Last summer I met a friend for coffee. I cried through most of our hour together, as I was in the midst of a severe depression episode.
At one point, she folded her hands on the table, looked intently into my eyes, and said, “It’s a hard time of year.”
I started laughing … because we say that about every season. Autumn seems to bring anxiety with all of its change. Winter’s short days are difficult for those of us who need lots of sunlight. And Spring actually has the highest suicide rates of any other season.
But, yes, summer is a hard time of year, especially if you need structured days, or like the house to yourself, or can’t stand the heat. In fact, 10 percent of those diagnosed with Seasonal Affective Disorder (SAD) suffer symptoms at the brightest time of the year. Because my two biggest breakdowns have happened in the summer, I know that I have to be proactive about having sanity boosters in place, ideally before school lets out. Here are a few of them.
1. Force Some Structure
The two summers I had minimal depressive symptoms were those in which I was working an 8-to-5 job. I had a structure already in place, and my days were not so different to those in other seasons. Working from home is really bloody difficult in the summer if you have energetic bodies in the house that summon your help every five to ten minutes. They do go to camps, but different ones each week, so the schedule changes every five days.
In order to force some structure into my day, I decided I would get up and swim early, like I usually do, and then work at a coffee shop for a few hours in the morning, to make sure I get at least some writing done. So right now I’m writing from a back room of a coffee shop that is under construction and am thinking those energetic bodies at home might be less of a distraction than the pounding. Ah, well. Summer.
2. Hydrate With Water, not Diet Soda
I brought up this point in my post, “6 Conditions That Feel Like Clinical Depression but Aren’t.” Dehydration is one of those conditions. It sneaks up on you, because by the time you feel thirsty, you are already dehydrated. According to two studiesconducted at the University of Connecticut’s Human Performance Laboratory, even mild dehydration can alter a person’s mood.
You might be tempted to grab a Diet Coke at a family picnic, but it’s best if you stay away from all diet sodas. A recent study by the National Institute of Health showed that people who drink four cans or more of diet soda daily are about 30 percent more likely to be diagnosed with depression than people who don’t drink soda. Coffee drinkers are about 10 percent less likely to develop depression than people who don’t drink coffee. People with mood disorders are especially sensitive to the superficial sweeter aspartame in most diet sodas. In fact, a 1993 study conducted byRalph Walton, M.D., of Northeastern Ohio Universities College of Medicine found that there was a significant difference between aspartame and placebo in both number and severity of symptoms for people with a history of depression, but not so for persons with no history of a mood disorder.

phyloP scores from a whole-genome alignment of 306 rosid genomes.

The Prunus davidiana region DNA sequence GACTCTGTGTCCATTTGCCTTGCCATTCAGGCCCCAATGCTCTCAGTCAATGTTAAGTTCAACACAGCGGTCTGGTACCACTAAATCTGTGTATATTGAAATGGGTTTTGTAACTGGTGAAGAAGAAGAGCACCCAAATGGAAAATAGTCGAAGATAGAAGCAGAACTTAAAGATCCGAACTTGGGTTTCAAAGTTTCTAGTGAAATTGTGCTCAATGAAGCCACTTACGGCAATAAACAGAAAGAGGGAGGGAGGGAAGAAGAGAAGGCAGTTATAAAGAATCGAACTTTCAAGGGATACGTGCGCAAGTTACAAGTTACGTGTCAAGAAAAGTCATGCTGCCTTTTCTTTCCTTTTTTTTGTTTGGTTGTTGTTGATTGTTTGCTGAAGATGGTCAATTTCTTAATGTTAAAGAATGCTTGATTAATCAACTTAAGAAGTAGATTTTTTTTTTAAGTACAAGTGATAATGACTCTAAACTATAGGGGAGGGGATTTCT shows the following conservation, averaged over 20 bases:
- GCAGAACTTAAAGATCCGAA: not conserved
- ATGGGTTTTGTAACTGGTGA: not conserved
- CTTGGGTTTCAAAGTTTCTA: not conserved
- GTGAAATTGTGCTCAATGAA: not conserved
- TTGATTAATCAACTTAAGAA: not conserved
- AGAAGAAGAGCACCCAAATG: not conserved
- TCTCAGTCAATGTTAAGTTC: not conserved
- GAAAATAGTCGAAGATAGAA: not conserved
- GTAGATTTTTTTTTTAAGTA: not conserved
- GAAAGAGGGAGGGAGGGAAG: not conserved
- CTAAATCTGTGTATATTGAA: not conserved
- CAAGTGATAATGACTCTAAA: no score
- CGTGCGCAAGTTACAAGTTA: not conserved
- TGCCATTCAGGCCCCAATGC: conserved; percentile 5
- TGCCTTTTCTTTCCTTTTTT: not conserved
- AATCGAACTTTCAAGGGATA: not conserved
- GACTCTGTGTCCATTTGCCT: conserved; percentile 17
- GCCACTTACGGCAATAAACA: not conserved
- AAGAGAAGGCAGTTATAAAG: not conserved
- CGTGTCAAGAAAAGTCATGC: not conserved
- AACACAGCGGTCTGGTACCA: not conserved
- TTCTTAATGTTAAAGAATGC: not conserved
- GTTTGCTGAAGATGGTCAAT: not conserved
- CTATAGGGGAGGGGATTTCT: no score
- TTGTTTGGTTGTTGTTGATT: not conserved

3. Remember Good Summers Past
Rick Hanson, Ph.D., and Richard Mendius, M.D., explain in their book, “Buddha’s Brain,” that the brain has a negativity bias. They describe it as Velcro for negative experiences and Teflon for positive ones. Moreover, pain today can breed pain tomorrow because negative experiences and memories can reshape the circuits of our brain to think more negatively in the future. However, positive experiences also shape the brain. By intentionally activating positive memories, we can shift the emotional backdrop of our minds. So when I think about “summer,” my mind usually goes to those painful summer memories when I was on so many different drugs I fell into my cereal bowl and couldn’t stop bawling. Naturally, I panic. Summer! However, by consciously changing my memory to be of those summers when I was younger, when I started the day with swim practice at 8 a.m. and stayed at the pool until dinner, soaking in the sun and playing all kinds of imaginative games with my friends in the water, I am actually rebuilding my neural structure to recall positive memories the next time someone mentions “summer” in the general sense, or when I start to become anxious and think I’m relapsing like I did last summer. The memory doesn’t have to be of summer, of course, but by activating some positive memory and savoring that experience, you help your brain run like an optimist … one that’s not annoying.
4. Find Support
This summer I’m equipped with an important tool that I didn’t have last year: a kick-butt online support group that I started a few weeks ago on Facebook. Some of the members have the same summer fears as I do, which helps me to put mine into perspective. Others simply remind me to try to enjoy what I love about summer — lots of open-water swimming, paddle boarding, kayaking — and be sure to do those things that protect me from self-sabotage: meditation, exercise, a diet rich in leafy greens and omega-3 fats, laughing, and time to myself. They encourage me to stay in the moment as much as is humanly possible, because peace exists in the present moment.